Francisco Nieto (1921-2002) and Juan Nieto (1924) disappeared from Badalona in 1939 and appeared working as magicians for a circus in South America. Francisco was known by the nickname of Zongo and Juan as Gargot. When they returned to Badalona, they devoted themselves to creating and building stage sets, gadgets, magic tricks and other inventions. In 1954 Juan Nieto designed a device to show tales in relief, which was sold all around Spain and even in Cuba. In 1959 they set up a plastic toy factory and proposed Bruguera, a publishing house, to make toy models of the famous characters from those years’ comic strips: Captain Trueno, The Brave, The Iron Corsair, and many more. This unusual idea turned them into pioneers in the commercial promotion of famous fiction characters. In 1962 they took part in what would become the model for monographic fairs in Spain: the first edition of the Valencia Toy Fair.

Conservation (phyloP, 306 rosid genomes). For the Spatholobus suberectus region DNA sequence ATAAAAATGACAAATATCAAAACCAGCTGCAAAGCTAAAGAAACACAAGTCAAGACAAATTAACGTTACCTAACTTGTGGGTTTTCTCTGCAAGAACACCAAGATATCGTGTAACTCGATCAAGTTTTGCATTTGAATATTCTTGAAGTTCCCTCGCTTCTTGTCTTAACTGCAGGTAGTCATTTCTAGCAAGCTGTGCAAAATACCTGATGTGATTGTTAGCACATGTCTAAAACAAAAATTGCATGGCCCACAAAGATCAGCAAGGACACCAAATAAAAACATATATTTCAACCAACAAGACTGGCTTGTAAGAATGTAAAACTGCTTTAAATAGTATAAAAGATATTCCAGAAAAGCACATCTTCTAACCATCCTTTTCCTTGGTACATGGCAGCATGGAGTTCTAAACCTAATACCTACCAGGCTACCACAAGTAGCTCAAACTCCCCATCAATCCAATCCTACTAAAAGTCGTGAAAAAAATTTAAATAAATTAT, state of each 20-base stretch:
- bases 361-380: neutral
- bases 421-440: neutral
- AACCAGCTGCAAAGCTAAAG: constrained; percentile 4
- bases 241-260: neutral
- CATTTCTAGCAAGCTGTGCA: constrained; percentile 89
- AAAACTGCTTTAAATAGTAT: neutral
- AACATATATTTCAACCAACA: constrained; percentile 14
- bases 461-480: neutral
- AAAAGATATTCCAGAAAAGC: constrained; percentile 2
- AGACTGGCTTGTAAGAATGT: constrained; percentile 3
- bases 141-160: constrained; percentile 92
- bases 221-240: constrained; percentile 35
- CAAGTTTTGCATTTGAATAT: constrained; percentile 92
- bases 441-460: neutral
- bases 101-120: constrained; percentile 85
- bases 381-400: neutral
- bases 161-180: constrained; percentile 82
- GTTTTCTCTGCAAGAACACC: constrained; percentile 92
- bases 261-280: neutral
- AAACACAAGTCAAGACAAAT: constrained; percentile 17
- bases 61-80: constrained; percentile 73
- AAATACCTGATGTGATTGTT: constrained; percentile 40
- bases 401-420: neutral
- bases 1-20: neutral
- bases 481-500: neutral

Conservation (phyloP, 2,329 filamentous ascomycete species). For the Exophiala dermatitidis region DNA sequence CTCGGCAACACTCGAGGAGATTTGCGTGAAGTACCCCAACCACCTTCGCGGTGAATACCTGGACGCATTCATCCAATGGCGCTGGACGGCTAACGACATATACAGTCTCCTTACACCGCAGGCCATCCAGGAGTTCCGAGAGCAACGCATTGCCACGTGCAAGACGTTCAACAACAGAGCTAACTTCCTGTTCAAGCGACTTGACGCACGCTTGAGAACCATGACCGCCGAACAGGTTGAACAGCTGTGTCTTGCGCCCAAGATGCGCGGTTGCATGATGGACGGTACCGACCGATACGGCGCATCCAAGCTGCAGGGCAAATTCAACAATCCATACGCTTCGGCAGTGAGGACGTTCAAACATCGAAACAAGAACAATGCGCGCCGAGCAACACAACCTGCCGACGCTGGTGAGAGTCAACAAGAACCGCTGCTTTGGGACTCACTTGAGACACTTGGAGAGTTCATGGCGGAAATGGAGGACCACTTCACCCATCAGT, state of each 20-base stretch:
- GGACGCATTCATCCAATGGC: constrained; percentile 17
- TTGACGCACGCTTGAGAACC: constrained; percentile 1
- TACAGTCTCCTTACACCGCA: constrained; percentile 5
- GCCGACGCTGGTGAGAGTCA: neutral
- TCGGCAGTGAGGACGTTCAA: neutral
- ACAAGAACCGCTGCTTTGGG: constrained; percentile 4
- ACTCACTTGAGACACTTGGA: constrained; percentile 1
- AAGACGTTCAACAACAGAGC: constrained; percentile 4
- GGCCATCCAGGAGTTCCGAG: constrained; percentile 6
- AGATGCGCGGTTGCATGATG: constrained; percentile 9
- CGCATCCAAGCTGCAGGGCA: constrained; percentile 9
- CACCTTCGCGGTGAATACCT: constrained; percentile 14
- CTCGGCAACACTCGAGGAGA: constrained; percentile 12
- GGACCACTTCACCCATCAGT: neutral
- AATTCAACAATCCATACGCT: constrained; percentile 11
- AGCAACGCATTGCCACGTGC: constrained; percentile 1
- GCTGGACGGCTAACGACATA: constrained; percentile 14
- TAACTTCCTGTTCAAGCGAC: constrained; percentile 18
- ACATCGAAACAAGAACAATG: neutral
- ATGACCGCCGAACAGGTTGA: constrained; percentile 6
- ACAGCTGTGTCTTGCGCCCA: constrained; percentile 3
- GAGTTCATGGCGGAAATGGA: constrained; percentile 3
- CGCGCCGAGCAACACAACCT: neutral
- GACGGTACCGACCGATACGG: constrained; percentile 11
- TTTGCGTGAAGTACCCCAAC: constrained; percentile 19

That same year they proposed Arthur Kaps to make reproductions of Herta Frankel’s famous string puppets, by then leading figures in children’s TV. There followed an apparent boom in the industrial reproduction of puppets and toys of the most varied materials and shapes. With the ephemeral materials used in the manufacture of dolls, short-lived characters were continuously produced to cover television shows. Patents and trademarks, registrations of industrial models, commercial developments, licences and royalties succeeded one another. In 1963, Juan Nieto left the business and Arthur Kaps and Francisco Nieto, without any artistic nor financial success, postponed for years the decline of the Estereoplast Company.